PW01-019 – MEFV gene mutations in 53 periodic fever patients
© Toplak et al; licensee BioMed Central Ltd. 2013
Published: 8 November 2013
FMF is a very rare disease in Slovenia and so far only few cases were diagnosed. It is known that environment influences the clinical picture of FMF.
We were interested if patients with PFAPA or PFAPA like clinical picture and patients with other periodic fevers followed in single tertiary centre at University Children’s hospital in Ljubljana, Slovenia, have mutations in MEFV gene.
We collected clinical and laboratory data from periodic fever patients followed at our center from the beginning of 2006 to the end of 2012. Results of genetic testing for MEFV gene mutations were also collected. Genetic testing was performed in Genetic laboratory of University Children’s Hospital Ljubljana. All 10 exons and exon/intron regions of MEFV gene were directly sequenced with ABI Prism 310 Genetic analyzer.
From 2006 86 patients with periodic fevers were followed at our center; 4 adults and 82 children. The majority of them (80%) were diagnosed with PFAPA syndrome according to Marshall criteria. Genetic testing for MEFV mutations was performed in 53 patients (60%). In 20 (38%) patients no mutations were found (N/N). Twenty one patient was found to have R202Q/N genotype (two had clinical presentation of FMF) and another 6 were found to be homozygous for R202Q mutation (all with PFAPA phenotype). E148Q/R202Q was found in one patient with PFAPA phenotype. P369S/R408Q and R202Q were found in three patients. Among them one adult had undefined periodic fever and two children were having PFAPA phenotype with abdominal pains during attacks. All together 31 patients (58%) were found to have at least one R202Q mutation present in exon 2 of MEFV gene. One M694V/N and one K695R/N genotype was found in two patients with FMF phenotype.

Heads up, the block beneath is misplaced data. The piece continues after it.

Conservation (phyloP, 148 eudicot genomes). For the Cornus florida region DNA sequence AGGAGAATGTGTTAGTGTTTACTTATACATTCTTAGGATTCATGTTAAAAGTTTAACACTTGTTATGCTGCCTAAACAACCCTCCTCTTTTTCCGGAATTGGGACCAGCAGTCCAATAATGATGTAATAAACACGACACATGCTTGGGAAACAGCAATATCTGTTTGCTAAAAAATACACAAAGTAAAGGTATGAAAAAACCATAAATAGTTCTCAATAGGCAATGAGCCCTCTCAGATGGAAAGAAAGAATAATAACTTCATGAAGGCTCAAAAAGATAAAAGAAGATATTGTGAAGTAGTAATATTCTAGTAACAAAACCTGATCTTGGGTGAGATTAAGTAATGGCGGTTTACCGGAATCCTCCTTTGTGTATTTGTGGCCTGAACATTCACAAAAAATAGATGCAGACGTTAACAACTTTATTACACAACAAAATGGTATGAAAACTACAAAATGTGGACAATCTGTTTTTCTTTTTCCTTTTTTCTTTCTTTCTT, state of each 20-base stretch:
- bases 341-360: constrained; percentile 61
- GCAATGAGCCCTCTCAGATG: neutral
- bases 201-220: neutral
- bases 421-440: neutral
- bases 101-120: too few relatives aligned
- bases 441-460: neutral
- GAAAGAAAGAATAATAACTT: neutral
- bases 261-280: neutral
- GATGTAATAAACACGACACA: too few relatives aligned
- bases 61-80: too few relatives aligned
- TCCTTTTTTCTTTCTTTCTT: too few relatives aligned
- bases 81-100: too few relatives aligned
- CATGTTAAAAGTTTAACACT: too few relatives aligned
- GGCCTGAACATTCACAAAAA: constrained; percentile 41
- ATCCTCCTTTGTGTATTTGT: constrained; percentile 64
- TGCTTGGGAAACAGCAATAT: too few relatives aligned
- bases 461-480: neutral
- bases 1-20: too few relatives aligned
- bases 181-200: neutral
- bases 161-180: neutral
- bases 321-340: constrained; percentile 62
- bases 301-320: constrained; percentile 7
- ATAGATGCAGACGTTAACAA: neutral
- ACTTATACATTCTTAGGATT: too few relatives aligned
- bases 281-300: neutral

One patient with R202Q/N genotype and negative genetic testing of exon 3 in NLRP gene was having clinical presentation of CAPS like syndrome and in one adult with TRAPS clinical picture R92Q mutation in TNFRSF1A gene was found and no mutations in MEFV gene.
To test if R202Q mutation is more common in periodic fever patients than in apparently healthy population we also tested 50 apparently healthy persons for R202Q. Twenty nine (64%) were positive for at least one R202Q mutation.
In our cohort of periodic fever patients, 33 patients (62%) were found to have mutations in MEFV gene. Majority of them were positive for R202Q mutation, mostly with PFAPA phenotype. The percentage of positivity for R202Q mutation was not higher than in apparently healthy population. We haven’t found a single patient with typical clinical picture of FMF and 2 mutations. Two patients with typical clinical picture were heterozygous for MEFV gene mutations and two for R202Q mutation which is, according to our results, a polymorphism.
Disclosure of interest
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